One night I was chatting with a bear-y man who does not see himself as a bear; he told me about the unfriendliness in gay bear communities. “I always think that people have to be themselves,” he said, “if you’re a fat man, just be yourself, and you will find someone who loves you.” However, not everyone in the bear community thinks that way. “Bear men always expect others to be hunky, masculine, and handsome,” said the waiter at A-Drop Cafe, a popular bear cafe, . “We want everyone to be themself, but at the same time, we are also imitating others,” he added. Dr Lin Chwen-Der has pointed out that there is a hierarchical standard in the gay bear culture in Taiwan. The stronger you are, the higher you are in the desirability hierarchy. Therefore, if you want to be more competitive in the gay bear community, you must go to the gym more often and get bigger and hunkier. Dr Lin also highlights the need for capital to purchase clothes and accessories like the popular brands of Superdry or Abercrombie & Fitch, which are not cheap. This said Dr Lin’s research was published over ten years ago, and subcultures have evolved. When I asked them about the common attire in the bear community, one of them told me that these days, Superdry and A&F are no longer popular in their community. Instead, influenced by the Japanese gay bear culture, people often wear Jinbei (じんべい), a loose Japanese kimono jacket, or Rokushaku Fundoshi, a traditional Japanese underwear. 

In my experience, although they were hanging out in a marginal social spot (compared with others at the centre of Ximending), I was told that these bears can still feel the effect of this desirability hierarchy. Moreover, their self-perceived low placement on it hurts their self-esteem. To be more attractive or popular in a socially competitive community, gay bears become more similar. As a result, the invisible expectation of what constitutes a bear has quietly emerged. The bear community initially formed as an identity group to run against the mainstream gay community, seeking a friendlier and more tolerant community. However, as new aesthetic standards have emerged, it is time for the bears to rethink how they can build a more accepting community.  

Perhaps the best way to help address the creep of normative standards is to realise and accept just how diverse the bear community is. This is a fact that is obvious in so-called bear spaces themselves. For example, I am doing my fieldwork at A-Drop Café, a cafe located on the outskirts of Ximending. One day I asked someone: is everyone in the café gay? I received a surprising answer: “Nah, some of them are just straight men who live around here or just want to find a place to do their own thing,” said a bear who works there. Some straight guys go there every day. Also, many people will always pass under building overhangs due to these spatial conditions (located in a popular downtown, with no doors and open to the street). Some are gay, but most are not. It’s a place full of all kinds of people regardless of sexuality. 

The bear community emerged as a response to strict beauty standards in the gay community. As the community has internationalised and entered new contexts like Taiwan, the precise standards have shifted and continue to evolve but have created new forms of restriction. As bears have gained visibility, the pressure to be the correct kind of bear increased within the bear community. For example, in Taiwan, only certain people can now be “bears;” others are referred to using new stigmatised language like “pig.” This is a shame because the community in practice is much more diverse than the standards imposed. Going into bear spaces, I have met a range of people who come together to interact. If the bear community could define itself by its areas and by creating real communities rather than by narrow beauty standards, more people could feel included. The bear community could return to its roots as a challenge to mainstream gay masculinity.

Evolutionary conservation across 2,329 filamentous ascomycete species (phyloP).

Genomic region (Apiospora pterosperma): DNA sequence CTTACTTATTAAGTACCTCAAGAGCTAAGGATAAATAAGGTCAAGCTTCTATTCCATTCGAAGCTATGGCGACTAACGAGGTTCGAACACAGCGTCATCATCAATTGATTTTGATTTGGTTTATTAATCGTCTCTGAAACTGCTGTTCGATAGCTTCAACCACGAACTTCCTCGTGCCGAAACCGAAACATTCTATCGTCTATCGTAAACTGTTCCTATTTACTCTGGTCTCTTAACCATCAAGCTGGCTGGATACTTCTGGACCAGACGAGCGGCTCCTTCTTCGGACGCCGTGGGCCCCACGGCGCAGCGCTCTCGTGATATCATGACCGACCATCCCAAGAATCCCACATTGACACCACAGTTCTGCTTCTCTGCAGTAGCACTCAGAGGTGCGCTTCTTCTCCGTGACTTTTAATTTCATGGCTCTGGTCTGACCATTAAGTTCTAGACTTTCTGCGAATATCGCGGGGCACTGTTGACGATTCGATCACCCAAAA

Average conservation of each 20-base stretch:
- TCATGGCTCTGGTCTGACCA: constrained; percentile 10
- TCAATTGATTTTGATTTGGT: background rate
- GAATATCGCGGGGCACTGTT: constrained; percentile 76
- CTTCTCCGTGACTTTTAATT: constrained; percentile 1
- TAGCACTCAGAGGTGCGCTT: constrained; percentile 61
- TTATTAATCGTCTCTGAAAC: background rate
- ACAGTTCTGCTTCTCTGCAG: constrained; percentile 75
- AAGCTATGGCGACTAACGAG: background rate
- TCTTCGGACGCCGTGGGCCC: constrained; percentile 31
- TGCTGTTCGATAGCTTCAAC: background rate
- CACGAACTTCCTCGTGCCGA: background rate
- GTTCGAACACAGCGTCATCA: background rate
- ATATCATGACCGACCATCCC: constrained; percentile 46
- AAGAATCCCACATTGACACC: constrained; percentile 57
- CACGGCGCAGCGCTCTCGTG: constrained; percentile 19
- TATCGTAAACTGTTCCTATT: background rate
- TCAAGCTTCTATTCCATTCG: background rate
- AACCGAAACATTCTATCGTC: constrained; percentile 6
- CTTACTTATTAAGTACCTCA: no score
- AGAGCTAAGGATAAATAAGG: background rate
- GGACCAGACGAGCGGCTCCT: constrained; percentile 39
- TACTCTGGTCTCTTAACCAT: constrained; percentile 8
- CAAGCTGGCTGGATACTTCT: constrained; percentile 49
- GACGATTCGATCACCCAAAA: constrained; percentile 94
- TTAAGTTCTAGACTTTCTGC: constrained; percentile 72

Written by Yu Dung Shiu studies anthropology and sociology at National Taiwan University

This article was published as part of a special issue on “Queer Taiwan”


  1. This was a super informative article. Coming from San Francisco, I can see that there’s clear differences between the formation of these identical subcultures.

    In the U.S. I think the trend is shifting towards ‘you can be however you wish to identify’. Many young queer people have forgone these labels like ‘bear’, seeing them as roles of a bygone era. In California, as queer people become more comfortable in their new space distinct-but-welcomed in the overarching framework of heteronormativity, I find that we see less of a need for young queers to highlight our otherness, or assume some kind of role. In fact, many find this to be very objectifying and further removes us from the path of self-actualization.

    Personally, I like to uphold the idea of individuality, just as two straight people may have nothing in common with each other, the same could go for gay people. Therefore I find these subcultures to be thriving, but assuming one’s identity based off of a shared interest to be obsolete. Apparently, gay people have more in common with one another when they are being actively suppressed by hetero-culture.

    Yet, it could be that highlighting otherness based on one’s interest is a form of protection, and is a way to carve a pathway for queer individuals in a community which hasn’t fundamentally accepted them. In this way, identifying as a ‘bear’ in Taiwan could clearly be a form of social liberation. I think the article highlights this well, when saying it’s a reaction to physical standards set by the gay community, for the gay community.

    I was shocked to see that people call other people pigs, how can we expect fairness, kindness, and non-judgement when we don’t lead by example?

    In the end, I think this points to the need for changes within the community…